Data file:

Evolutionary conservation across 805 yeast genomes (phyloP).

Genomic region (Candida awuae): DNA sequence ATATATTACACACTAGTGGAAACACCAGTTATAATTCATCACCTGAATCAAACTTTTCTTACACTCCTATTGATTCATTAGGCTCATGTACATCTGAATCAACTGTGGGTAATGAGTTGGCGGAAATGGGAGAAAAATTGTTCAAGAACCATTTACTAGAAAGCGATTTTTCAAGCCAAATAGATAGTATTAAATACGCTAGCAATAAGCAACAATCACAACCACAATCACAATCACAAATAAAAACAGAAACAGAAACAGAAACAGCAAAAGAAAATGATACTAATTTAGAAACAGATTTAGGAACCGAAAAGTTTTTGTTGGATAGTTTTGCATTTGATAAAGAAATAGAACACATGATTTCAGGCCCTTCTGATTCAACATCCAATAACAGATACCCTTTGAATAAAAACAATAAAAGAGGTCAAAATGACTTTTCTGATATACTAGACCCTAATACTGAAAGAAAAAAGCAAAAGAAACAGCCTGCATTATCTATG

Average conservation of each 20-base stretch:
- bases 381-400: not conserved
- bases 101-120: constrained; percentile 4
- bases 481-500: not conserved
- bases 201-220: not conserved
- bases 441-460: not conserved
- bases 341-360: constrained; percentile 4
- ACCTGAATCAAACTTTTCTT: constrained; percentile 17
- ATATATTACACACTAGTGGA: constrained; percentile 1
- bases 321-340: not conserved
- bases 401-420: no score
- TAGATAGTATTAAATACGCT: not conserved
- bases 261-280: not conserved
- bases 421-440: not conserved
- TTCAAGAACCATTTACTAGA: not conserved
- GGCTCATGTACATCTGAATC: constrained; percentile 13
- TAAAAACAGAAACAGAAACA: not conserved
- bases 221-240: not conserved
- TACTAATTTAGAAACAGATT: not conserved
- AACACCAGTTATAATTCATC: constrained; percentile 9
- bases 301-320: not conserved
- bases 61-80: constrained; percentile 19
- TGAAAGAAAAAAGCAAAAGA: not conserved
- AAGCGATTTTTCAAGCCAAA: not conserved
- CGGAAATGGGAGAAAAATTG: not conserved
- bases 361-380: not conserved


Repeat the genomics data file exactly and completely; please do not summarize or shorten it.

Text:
Evolutionary conservation across 805 yeast genomes (phyloP).

Genomic region (Candida awuae): DNA sequence ATATATTACACACTAGTGGAAACACCAGTTATAATTCATCACCTGAATCAAACTTTTCTTACACTCCTATTGATTCATTAGGCTCATGTACATCTGAATCAACTGTGGGTAATGAGTTGGCGGAAATGGGAGAAAAATTGTTCAAGAACCATTTACTAGAAAGCGATTTTTCAAGCCAAATAGATAGTATTAAATACGCTAGCAATAAGCAACAATCACAACCACAATCACAATCACAAATAAAAACAGAAACAGAAACAGAAACAGCAAAAGAAAATGATACTAATTTAGAAACAGATTTAGGAACCGAAAAGTTTTTGTTGGATAGTTTTGCATTTGATAAAGAAATAGAACACATGATTTCAGGCCCTTCTGATTCAACATCCAATAACAGATACCCTTTGAATAAAAACAATAAAAGAGGTCAAAATGACTTTTCTGATATACTAGACCCTAATACTGAAAGAAAAAAGCAAAAGAAACAGCCTGCATTATCTATG

Average conservation of each 20-base stretch:
- bases 381-400: not conserved
- bases 101-120: constrained; percentile 4
- bases 481-500: not conserved
- bases 201-220: not conserved
- bases 441-460: not conserved
- bases 341-360: constrained; percentile 4
- ACCTGAATCAAACTTTTCTT: constrained; percentile 17
- ATATATTACACACTAGTGGA: constrained; percentile 1
- bases 321-340: not conserved
- bases 401-420: no score
- TAGATAGTATTAAATACGCT: not conserved
- bases 261-280: not conserved
- bases 421-440: not conserved
- TTCAAGAACCATTTACTAGA: not conserved
- GGCTCATGTACATCTGAATC: constrained; percentile 13
- TAAAAACAGAAACAGAAACA: not conserved
- bases 221-240: not conserved
- TACTAATTTAGAAACAGATT: not conserved
- AACACCAGTTATAATTCATC: constrained; percentile 9
- bases 301-320: not conserved
- bases 61-80: constrained; percentile 19
- TGAAAGAAAAAAGCAAAAGA: not conserved
- AAGCGATTTTTCAAGCCAAA: not conserved
- CGGAAATGGGAGAAAAATTG: not conserved
- bases 361-380: not conserved